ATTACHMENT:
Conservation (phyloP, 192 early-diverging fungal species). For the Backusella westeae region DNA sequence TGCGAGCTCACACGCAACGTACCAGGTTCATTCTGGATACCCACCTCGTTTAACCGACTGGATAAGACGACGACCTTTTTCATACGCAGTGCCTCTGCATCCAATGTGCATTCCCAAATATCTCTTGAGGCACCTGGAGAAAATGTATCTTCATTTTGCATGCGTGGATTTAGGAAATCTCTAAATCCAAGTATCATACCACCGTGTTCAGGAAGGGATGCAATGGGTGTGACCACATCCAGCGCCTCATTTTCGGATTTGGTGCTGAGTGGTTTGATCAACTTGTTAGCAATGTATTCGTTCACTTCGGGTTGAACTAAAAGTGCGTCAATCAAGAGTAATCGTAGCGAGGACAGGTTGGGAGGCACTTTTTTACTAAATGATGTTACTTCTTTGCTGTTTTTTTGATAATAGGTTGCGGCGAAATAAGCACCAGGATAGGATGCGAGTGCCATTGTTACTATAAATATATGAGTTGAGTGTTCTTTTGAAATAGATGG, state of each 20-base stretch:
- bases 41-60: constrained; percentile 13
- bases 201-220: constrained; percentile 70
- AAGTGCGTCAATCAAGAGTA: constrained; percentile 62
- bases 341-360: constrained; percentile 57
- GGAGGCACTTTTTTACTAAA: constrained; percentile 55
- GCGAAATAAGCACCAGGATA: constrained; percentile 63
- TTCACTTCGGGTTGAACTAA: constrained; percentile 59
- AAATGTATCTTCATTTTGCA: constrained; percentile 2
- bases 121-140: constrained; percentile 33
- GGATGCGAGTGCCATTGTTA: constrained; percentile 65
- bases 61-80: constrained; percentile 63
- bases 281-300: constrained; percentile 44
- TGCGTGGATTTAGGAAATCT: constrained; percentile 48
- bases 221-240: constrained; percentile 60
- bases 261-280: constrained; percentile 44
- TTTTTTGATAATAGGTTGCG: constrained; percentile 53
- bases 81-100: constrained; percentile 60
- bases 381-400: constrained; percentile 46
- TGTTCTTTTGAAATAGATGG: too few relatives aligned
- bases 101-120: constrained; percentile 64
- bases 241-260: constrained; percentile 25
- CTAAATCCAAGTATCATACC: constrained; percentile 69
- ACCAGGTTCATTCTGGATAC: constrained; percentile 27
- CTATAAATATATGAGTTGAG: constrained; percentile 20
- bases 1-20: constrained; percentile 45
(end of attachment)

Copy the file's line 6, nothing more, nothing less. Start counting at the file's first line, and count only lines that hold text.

- GGAGGCACTTTTTTACTAAA: constrained; percentile 55